Methanol is a very promising chemical hydrogen
carrier molecule. The well-established industrial methanol
synthesis process is a reference case for the desired
sustainable synthesis from CO2 and “green” hydrogen.
The catalyst employed in this process has been studied
intensively and recent results demonstrate significant
progress in the understanding of methanol synthesis from
CO2, which are surveyed in this contribution. The next
step is the employment of this new knowledge basis for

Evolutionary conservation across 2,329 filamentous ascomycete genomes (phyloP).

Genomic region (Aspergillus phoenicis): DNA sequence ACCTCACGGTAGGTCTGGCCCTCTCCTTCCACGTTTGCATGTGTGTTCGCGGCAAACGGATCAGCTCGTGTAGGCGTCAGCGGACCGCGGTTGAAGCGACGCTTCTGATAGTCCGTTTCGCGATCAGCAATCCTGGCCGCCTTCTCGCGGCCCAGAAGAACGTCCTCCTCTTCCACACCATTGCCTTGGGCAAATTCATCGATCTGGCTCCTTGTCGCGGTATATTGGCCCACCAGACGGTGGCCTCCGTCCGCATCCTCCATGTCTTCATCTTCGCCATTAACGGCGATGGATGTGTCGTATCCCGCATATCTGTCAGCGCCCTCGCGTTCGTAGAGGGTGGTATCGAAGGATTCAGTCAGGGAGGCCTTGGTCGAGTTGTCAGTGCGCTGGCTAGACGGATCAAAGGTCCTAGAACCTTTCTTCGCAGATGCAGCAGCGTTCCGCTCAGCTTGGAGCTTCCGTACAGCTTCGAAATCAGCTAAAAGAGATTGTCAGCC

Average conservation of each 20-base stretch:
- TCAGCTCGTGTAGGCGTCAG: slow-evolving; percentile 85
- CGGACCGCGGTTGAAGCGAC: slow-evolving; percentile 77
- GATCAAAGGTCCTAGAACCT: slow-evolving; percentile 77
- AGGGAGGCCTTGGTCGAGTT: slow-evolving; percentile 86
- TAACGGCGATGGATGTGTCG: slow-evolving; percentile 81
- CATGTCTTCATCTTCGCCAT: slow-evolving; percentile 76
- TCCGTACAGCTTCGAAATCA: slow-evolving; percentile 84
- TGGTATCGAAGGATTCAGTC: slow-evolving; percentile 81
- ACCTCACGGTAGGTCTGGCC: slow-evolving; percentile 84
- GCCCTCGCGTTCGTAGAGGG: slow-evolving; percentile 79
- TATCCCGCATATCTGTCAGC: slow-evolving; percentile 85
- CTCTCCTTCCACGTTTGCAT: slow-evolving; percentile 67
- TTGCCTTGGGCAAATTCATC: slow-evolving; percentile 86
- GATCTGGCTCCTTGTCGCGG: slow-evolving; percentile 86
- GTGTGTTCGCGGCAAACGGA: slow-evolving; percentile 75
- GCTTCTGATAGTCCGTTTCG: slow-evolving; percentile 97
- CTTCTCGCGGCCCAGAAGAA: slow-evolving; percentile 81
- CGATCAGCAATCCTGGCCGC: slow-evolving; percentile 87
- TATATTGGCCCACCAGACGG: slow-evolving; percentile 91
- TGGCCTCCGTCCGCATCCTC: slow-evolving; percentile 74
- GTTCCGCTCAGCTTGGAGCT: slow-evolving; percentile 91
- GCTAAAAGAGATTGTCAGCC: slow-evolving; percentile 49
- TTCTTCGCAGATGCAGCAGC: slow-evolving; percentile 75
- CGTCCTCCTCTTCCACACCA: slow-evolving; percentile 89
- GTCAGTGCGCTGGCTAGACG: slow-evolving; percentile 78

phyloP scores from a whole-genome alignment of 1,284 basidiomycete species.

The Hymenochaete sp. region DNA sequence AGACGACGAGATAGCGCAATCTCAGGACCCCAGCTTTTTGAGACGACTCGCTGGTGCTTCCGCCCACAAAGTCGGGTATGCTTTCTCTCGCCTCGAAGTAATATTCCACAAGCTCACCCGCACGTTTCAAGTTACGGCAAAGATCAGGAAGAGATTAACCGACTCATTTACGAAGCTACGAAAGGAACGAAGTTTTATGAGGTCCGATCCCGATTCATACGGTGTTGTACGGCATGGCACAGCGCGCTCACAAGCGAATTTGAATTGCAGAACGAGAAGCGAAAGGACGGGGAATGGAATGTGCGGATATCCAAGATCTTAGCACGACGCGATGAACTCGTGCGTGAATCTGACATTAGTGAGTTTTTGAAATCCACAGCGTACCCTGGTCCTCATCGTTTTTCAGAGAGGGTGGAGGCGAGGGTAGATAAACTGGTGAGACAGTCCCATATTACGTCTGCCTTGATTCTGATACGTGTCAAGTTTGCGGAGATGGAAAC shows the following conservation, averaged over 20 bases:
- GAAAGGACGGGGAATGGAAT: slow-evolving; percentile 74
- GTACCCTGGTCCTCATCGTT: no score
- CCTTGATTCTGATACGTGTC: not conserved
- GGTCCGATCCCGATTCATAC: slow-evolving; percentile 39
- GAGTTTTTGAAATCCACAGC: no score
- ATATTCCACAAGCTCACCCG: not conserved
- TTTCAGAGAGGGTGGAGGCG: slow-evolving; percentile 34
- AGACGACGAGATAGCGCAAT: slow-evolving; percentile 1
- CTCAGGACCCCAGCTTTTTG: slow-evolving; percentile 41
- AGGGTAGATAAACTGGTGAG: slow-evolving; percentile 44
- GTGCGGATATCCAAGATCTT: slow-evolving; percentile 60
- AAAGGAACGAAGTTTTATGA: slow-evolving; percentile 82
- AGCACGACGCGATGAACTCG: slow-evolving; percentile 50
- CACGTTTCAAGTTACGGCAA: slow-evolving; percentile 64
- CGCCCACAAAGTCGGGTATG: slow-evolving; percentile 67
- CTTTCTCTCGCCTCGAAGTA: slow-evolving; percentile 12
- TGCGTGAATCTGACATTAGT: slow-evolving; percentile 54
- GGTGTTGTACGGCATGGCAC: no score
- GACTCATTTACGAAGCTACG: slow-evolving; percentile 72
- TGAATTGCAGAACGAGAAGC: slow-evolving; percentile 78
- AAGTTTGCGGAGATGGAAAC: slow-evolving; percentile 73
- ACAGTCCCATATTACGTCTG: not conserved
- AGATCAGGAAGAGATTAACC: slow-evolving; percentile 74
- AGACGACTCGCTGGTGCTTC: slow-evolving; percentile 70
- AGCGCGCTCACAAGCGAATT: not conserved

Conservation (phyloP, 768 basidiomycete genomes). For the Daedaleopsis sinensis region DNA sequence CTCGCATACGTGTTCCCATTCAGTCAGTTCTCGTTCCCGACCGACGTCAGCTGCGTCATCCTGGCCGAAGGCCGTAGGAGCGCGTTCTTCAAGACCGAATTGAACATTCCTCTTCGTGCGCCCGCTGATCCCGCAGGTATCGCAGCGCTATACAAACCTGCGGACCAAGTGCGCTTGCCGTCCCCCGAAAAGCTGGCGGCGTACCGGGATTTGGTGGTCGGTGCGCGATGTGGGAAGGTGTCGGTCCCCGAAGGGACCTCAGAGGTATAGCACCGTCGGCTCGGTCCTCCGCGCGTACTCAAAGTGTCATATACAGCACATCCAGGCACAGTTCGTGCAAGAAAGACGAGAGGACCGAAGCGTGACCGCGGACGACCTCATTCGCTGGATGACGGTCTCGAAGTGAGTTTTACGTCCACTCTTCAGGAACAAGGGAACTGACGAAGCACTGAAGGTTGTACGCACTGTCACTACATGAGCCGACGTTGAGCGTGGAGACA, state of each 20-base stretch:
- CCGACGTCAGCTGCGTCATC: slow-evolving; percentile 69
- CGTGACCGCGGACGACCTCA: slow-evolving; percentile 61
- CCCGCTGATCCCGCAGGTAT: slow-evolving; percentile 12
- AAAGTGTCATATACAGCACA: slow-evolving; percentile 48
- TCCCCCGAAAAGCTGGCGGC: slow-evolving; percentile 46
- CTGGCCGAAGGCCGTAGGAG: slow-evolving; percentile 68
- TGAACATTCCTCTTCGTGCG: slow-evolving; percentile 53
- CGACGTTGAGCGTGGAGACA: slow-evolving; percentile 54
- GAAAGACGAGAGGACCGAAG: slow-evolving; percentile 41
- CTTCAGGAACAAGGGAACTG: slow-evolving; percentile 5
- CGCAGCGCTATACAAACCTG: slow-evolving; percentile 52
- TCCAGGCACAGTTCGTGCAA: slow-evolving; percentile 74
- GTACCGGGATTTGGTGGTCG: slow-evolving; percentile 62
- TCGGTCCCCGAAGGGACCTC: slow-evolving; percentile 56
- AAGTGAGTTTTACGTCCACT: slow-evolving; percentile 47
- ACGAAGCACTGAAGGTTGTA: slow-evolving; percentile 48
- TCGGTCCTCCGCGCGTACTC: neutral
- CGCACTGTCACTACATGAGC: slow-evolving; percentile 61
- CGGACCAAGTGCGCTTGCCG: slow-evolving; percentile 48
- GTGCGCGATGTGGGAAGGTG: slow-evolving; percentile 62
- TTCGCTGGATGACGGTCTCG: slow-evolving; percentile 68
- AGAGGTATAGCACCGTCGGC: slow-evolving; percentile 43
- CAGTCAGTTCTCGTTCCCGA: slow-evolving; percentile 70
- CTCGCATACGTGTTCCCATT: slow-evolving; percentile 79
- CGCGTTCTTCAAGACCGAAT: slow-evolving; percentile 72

the development of new and better catalytic materials.
The major challenges are related to synthetic inorganic
chemistry for an increased Cu dispersion, defect generation
in metallic nanoparticles for a higher concentration of
active sites, and surface/interface design between the two
major catalyst components Cu and ZnO, which seems to
be controlled to some extent by the presence of suitable
promoters in the ZnO lattice.